American universities may be transforming into an environment dominated by women.
In 2007, women earned nearly two thirds of all associate degrees and 57% of all bachelor’s degrees awarded to undergraduate students, according to new data from the American Council on Education. Similarly, the report also found that women now earn the majority of graduate degrees as well.
At the same time, the completion rate for women is up, compared to men. Of women aged 25-34, 42% had earned an associate or bachelor’s degree, while just 34% of men of that age group had done so.
“Each generation of younger women in the United States is continuing to reach higher levels of postsecondary attainment, while the attainment levels of younger men are falling,” the Council said in a press release.
While the study’s results are uplifting for women, on the whole they paint a grim picture of the country’s higher education system.
In 2008, 37.5% of those between the ages of 25-34 had at least an associate degree, which is the same completion rate as those who are 45-64 years old. In other words, as the study concludes, young adults today really are no better educated than the previous generation.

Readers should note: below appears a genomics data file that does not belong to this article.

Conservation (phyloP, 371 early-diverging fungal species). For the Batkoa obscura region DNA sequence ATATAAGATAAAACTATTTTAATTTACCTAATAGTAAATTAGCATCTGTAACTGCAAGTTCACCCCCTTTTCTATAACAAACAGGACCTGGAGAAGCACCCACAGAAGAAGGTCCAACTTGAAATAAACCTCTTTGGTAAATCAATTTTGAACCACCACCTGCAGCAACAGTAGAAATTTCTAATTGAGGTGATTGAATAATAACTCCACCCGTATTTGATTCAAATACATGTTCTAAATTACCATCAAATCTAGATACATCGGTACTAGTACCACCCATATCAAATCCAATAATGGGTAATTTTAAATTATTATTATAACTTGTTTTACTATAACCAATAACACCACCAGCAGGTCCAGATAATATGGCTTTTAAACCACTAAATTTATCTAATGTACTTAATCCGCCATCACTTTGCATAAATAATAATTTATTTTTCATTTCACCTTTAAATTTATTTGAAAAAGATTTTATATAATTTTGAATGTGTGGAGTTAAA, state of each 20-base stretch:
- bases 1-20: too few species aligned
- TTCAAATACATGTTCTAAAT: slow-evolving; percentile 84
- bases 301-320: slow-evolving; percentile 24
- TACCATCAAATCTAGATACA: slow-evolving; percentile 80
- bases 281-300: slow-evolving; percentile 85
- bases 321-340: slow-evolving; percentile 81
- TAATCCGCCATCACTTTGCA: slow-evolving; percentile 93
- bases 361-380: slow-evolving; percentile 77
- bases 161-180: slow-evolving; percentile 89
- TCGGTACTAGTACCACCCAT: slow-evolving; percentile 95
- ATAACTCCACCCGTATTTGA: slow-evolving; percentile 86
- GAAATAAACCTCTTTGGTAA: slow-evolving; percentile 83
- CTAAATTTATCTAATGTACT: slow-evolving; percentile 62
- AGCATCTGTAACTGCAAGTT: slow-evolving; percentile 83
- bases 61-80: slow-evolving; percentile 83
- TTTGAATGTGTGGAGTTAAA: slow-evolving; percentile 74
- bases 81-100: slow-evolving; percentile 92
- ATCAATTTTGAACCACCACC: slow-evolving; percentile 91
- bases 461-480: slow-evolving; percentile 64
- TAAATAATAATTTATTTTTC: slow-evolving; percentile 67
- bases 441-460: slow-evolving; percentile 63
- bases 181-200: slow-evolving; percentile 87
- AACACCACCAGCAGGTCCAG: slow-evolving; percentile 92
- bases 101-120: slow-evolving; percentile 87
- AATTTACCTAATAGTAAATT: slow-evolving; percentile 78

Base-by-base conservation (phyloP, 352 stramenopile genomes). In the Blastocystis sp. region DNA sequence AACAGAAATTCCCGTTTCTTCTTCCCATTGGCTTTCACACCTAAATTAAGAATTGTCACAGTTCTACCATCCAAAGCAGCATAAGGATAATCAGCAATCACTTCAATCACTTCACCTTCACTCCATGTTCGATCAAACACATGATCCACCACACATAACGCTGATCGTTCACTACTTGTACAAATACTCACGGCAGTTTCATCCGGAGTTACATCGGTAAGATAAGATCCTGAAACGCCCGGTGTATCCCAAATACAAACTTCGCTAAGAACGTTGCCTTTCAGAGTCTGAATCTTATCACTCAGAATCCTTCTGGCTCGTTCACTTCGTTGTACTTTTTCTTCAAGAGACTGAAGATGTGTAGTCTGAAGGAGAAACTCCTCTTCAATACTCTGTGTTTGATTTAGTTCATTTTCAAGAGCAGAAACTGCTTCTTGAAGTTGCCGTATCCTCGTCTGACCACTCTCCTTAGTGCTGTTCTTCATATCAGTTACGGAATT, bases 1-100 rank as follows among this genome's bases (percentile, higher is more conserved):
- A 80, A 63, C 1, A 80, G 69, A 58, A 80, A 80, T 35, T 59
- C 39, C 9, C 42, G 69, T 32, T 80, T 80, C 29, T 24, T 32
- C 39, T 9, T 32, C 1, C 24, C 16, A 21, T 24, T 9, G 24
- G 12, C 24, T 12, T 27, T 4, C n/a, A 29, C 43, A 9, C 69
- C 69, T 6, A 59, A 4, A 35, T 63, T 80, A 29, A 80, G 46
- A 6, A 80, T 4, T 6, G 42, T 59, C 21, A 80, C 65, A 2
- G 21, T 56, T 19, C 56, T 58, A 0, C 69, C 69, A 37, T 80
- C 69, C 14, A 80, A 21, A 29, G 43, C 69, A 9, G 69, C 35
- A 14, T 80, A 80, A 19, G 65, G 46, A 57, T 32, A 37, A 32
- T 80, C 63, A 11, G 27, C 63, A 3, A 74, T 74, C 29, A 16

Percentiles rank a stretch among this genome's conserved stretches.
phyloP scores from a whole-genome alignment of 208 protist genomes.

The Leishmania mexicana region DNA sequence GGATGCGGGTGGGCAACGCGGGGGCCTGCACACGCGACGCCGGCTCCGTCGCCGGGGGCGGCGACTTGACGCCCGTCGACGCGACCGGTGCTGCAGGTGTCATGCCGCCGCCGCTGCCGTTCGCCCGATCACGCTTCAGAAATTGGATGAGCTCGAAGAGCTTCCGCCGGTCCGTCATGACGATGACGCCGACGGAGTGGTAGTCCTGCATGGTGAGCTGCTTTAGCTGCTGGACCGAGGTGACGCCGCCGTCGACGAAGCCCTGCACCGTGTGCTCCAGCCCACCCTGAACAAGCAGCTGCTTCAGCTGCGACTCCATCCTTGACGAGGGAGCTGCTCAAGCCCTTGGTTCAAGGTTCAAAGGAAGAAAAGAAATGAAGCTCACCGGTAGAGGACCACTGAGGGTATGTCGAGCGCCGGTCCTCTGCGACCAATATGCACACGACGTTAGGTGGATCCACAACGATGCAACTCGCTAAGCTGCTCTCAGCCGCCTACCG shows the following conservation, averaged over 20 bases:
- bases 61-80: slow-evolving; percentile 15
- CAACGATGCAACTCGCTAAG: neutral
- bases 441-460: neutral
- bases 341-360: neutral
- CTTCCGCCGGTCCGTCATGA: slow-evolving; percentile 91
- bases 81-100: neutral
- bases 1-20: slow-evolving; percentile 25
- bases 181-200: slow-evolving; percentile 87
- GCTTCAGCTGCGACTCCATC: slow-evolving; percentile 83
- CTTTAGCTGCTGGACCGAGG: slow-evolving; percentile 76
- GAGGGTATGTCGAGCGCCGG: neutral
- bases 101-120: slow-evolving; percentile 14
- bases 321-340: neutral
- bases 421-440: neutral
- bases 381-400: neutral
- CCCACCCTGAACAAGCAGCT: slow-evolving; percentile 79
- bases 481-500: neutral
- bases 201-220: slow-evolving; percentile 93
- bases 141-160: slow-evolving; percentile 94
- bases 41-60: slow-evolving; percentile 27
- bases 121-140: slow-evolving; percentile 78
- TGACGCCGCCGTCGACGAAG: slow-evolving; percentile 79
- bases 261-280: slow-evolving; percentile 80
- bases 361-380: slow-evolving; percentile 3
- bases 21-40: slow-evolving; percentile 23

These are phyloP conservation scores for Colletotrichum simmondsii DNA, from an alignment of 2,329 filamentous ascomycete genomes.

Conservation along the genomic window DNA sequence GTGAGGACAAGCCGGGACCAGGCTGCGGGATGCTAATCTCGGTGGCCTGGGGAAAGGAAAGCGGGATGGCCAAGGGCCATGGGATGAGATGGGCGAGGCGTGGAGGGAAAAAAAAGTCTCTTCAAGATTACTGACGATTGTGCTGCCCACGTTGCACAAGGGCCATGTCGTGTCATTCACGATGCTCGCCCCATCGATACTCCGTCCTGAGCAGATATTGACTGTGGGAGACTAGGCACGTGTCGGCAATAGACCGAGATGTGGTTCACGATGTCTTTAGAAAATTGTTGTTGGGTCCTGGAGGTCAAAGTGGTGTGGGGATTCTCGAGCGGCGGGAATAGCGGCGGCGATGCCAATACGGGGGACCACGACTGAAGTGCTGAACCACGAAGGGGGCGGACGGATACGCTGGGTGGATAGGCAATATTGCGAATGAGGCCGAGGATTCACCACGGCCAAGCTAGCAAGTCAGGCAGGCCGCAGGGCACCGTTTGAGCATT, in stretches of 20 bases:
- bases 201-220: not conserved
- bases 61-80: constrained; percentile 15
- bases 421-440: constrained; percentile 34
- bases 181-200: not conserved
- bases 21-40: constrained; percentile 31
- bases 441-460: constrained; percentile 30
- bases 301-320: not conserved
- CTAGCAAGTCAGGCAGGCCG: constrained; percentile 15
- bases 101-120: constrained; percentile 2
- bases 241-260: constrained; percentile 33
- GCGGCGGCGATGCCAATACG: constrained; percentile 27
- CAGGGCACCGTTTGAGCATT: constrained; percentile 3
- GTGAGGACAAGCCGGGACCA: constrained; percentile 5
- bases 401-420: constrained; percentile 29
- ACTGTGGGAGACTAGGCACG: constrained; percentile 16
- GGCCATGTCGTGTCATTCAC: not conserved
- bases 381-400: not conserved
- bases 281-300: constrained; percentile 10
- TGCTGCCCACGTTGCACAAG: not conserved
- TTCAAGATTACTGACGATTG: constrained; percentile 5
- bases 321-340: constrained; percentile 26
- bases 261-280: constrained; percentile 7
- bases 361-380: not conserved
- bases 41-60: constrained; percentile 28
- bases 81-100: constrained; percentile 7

This is particularly troubling because there has clearly been an increased desire among American families to send their children to college in recent years. In fact, between 1997-2007, the number of white students enrolled in two- and four-year universities increased from 9.7 million to 10.8 million, and the number of minority students increased even more drastically, from 3.6 million to 5.4 million.
However, part of the problem is that the completion rate among some minority students is still subpar. For example, less than half of the African American students who enrolled at a two-year college ended up getting a degree, and despite the increasing number of minorities in college, two-thirds of all degrees went to white students.
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